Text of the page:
The room Marius found himself in was a swaying blur of emerald, mahogany and shades of charcoal.
He struggled to lift his heavy lolling head, the aperture through his shuttering eyelids fading in and out. Unfocused, his bulk slumped, nestled deep inside the creamy upholstered French wingback.
The chair swallowed him whole.
Marius was trapped by his Sisyphean efforts to escape. The soporifics – whatever they were, whoever administered them, however they found their way into his bloodstream – it didn’t matter.
Unconsciousness loomed triumphant over Marius.
He did not know how long he was gone for.
In between it all, through moments of dulled senses and pitch black, ghostly murmuring voices haunted him. A man? Two of them? A doctor? His captor? His savior? His sister’s murderer?
It wasn’t until he heard the solemn, steady timpani of a funeral march crackling from the nearby gramophone that Marius was of utmost certitude he had surfaced fully from his forced slumber.
A sharp, smouldering scent of snowbells and myrrh wafted into his nostrils from the hung thurible in the middle of the room.
Everything bristled into focus.
A firing squad of Corinthian pilasters accented with cerulean satin drapes lined the wall across from Marius. An ochre cabriole with the legs of a lioness laid beneath, as if ready to pounce. The fiery maw of the hearth behind him roared and snapped and popped. A coven of candelabras circled the room, stalking it, choking it.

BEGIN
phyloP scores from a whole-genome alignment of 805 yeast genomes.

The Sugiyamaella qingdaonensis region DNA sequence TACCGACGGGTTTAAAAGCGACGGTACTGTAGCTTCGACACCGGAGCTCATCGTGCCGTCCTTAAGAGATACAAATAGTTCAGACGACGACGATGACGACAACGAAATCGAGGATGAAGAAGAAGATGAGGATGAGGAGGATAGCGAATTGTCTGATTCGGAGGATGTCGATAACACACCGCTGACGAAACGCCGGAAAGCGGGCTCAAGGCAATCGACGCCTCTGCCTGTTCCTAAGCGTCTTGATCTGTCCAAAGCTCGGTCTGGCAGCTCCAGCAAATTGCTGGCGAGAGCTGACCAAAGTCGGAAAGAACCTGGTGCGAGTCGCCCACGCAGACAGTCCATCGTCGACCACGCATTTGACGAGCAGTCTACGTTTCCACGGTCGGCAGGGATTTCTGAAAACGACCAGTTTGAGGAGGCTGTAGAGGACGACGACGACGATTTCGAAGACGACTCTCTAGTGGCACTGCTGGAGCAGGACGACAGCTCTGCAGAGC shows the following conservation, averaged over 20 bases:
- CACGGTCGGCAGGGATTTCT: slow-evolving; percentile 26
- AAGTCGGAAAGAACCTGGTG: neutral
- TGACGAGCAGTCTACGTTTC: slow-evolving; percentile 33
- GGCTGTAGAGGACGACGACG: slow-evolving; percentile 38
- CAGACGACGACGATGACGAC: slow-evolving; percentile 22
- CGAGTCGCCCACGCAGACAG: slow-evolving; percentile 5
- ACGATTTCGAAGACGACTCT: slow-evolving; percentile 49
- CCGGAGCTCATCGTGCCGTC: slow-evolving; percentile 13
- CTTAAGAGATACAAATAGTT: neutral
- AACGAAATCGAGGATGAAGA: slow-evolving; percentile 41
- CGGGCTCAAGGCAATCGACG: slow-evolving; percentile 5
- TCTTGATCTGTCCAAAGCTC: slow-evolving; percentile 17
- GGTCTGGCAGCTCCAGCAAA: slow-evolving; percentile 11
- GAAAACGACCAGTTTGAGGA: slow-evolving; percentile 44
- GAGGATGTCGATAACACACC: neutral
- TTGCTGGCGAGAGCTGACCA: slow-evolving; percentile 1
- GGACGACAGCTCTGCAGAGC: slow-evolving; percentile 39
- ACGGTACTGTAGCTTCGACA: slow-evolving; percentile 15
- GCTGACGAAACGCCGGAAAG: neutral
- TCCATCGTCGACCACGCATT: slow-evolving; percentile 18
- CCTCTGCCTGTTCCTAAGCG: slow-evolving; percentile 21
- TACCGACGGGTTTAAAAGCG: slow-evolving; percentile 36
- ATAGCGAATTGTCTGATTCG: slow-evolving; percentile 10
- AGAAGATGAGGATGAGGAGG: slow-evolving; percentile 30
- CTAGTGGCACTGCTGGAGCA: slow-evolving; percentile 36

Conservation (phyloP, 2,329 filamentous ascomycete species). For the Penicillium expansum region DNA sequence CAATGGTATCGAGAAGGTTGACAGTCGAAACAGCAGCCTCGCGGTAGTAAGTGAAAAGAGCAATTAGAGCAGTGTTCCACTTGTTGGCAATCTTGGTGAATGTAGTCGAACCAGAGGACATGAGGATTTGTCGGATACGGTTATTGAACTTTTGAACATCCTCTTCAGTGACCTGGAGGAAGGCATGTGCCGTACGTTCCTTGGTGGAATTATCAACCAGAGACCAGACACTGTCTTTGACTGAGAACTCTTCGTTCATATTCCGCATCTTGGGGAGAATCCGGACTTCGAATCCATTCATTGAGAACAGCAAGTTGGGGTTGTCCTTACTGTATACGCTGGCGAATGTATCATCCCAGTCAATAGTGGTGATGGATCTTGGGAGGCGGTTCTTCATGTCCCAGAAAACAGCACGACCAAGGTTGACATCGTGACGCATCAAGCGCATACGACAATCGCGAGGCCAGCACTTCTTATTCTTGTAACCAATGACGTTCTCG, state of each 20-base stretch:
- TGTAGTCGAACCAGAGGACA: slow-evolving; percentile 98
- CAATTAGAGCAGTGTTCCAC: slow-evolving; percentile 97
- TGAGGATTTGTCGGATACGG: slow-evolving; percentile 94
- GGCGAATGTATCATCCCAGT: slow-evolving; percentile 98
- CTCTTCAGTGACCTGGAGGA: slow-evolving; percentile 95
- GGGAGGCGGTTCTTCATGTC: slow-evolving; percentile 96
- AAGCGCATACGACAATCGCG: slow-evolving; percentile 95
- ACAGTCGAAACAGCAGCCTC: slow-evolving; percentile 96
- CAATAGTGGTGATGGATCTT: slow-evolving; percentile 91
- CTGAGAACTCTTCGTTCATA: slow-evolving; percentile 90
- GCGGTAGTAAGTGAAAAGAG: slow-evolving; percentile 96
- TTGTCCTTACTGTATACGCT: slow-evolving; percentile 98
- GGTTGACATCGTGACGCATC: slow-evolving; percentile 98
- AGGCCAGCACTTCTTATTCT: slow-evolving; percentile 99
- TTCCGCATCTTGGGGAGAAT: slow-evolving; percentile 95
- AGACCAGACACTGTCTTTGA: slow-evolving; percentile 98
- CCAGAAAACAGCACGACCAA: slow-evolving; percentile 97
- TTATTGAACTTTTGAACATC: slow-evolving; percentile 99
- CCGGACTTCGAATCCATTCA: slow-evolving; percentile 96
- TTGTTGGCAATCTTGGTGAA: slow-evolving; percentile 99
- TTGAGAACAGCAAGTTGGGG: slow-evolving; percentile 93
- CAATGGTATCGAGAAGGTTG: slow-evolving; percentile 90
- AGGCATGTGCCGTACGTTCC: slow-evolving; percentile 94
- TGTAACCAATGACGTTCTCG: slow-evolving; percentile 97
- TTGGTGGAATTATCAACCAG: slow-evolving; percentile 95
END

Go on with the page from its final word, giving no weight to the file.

A harpsichord. An ursus arctos rug. A worn tapestry.
The room was perverse with hunger for carnage.
And then the measured strain of a solo Contrabass playing the melody of Bruder Martin in a minor key sent Marius off-kilter into an upside-down world again.
“Do you like Mahler?” Dragos asked quietly. He sat in a Sheraton Parlor chair in front of Marius, leaning forward. His head resting in his left palm, his elbow dug into his leather thighs.
“This piece, ‘The Titan’, his first… truly, indubitably… an unequivocal, unmatched masterpiece.”
Marius’s mouth was paper dry. He attempted to speak, but soon realized, while he was fully alert, he was paralyzed by an unknown force.
What has he done to me?
“Some may argue that ‘Resurrection’ symphony in C-minor is far superior, or his sixth, ‘Tragische’… and philistines, oh the great teeming mass of them… they can’t help but succumb to the grandiosity of his eighth, the ‘Symphony of a Thousand’… so utterly, shamefully crass… and a name, by the way, which he ardently disavows…
“But for me?” Dragos feigned a faux pause for Marius, “The ‘Titan’ captures humanity at its most absurd and hopeful. Would you like to know why?”
Marius starred into the limpid ruby irises of Dragos Anhelescu as he persisted in his pontification.
You murdered my sister, you fucking asshole. I will kill you.
Dragos stood up, his fuliginous cloak furling, and began pacing the room. But all the while an eye obliquely set on Marius.
“Hold on, wait for it,” he paused with a finger to his lips. “Ah. We just missed it. It’ll come back…”